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Recycling smartphones a must to avoid raw material shortages

By Barry He | China Daily Global | Updated: 2019-08-30 00:44
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In China alone, 160 million phone handsets are produced each week.

A vast amount of material is used in the production of these phones; devices we upgrade, on average, around every 18 months.

New flagship phones from global brands, including Huawei and Samsung, also get released relentlessly, every half year.

As we keep switching to newer and shinier models, old handsets often do not get recycled, and end up living the rest of their eternal metallic lives in various cupboards and drawers around the household.

But just why is this an issue? Most of us may never have heard of the rare earth elements indium and tantalum but these corrosion-resistant materials are the staple of the electronic components in our phones and other devices.

Scientists predict that these materials may run out near the end of the century, leading us into a fossil-fuel-like crisis.

A recent survey carried out by the Royal Society found that, in the UK, 51 percent of households have at least one unused electronic device, while a disturbing 45 percent have between two and five unused electronic devices, which include anything from smartphones to laptop computers.

This is a substantial amount of wasted resources, as the survey continued to show that 82 percent of these people have no plans to recycle or sell their unused devices. While the study took place in the UK, general recycling rates and attitudes across the rest of the world do not fare much better. In fact, the UK is considered to be in the top 15 countries in the world in terms of recycling per capita, according to the World Economic Forum.

The problem has led scientists to worry that, within 100 years, we may suffer a material shortage for electronic devices, with a global effect akin to our current energy crisis.

However, unlike our current dwindling fossil fuel supply, which can be replaced with renewable energy sources, we currently have no alternatives to rare earth materials such as indium and tantalum.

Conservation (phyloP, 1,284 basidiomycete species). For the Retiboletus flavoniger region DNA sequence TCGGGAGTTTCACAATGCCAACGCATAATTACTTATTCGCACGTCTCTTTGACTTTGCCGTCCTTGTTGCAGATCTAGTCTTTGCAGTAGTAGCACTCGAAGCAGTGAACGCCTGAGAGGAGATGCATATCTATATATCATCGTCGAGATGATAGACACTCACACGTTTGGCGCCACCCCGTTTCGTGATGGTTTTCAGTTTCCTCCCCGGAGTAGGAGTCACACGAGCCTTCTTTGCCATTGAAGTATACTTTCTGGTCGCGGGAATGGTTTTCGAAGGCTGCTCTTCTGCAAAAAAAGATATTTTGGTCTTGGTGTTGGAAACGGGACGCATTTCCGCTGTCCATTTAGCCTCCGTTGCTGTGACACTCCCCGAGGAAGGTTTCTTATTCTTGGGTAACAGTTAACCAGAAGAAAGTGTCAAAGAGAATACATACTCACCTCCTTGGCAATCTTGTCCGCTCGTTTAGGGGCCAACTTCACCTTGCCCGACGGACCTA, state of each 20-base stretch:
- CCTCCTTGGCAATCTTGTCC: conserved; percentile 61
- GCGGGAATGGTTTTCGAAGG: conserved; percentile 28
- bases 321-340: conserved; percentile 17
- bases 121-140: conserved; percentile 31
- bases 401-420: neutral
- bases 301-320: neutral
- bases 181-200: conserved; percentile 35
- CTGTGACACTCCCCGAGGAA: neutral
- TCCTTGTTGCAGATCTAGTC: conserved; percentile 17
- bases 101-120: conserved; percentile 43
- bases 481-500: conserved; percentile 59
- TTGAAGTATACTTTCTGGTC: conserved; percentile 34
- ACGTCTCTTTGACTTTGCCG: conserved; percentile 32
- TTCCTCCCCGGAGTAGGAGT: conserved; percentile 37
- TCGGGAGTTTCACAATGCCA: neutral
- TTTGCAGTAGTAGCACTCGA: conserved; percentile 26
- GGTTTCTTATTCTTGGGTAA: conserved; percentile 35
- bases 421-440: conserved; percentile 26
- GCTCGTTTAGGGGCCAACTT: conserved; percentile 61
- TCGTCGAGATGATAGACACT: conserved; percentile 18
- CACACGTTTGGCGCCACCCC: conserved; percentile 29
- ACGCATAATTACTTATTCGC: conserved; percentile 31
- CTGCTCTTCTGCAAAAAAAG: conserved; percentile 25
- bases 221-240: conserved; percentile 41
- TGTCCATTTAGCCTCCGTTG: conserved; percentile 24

Once they are gone, they are gone. The deadline for this impending crisis may be accelerated by the trend of younger generations to possess more electronic devices than previous generations, and for them to purchase new items increasingly frequently.

So, recycling your old smartphone or tablet is not such a bad idea. Aside from saving space and decluttering the house, there are real environmental and sustainability benefits to recycling them and their precious metals. Manufacturers, too, must also have a degree of responsibility, as they are the ones producing these metals in the first place. The current approach of mass manufacturing may not be sustainable in the near future, with an ever-increasing demand for devices that become more sophisticated by the year.

Corporate recycling initiatives that recover and salvage each discontinued handset as a normal part of the product's lifecycle could help immensely.

Some would argue that we do not need to be constantly upgrading our phones in a desperate attempt to keep up appearances.

The global smartphone market was valued at more than $500 billion last year. With 5G now on the horizon, and new handsets in the pipeline that will be equipped for 5G, it may be worth thinking about how we should be caring for, and disposing of, our precious phones.

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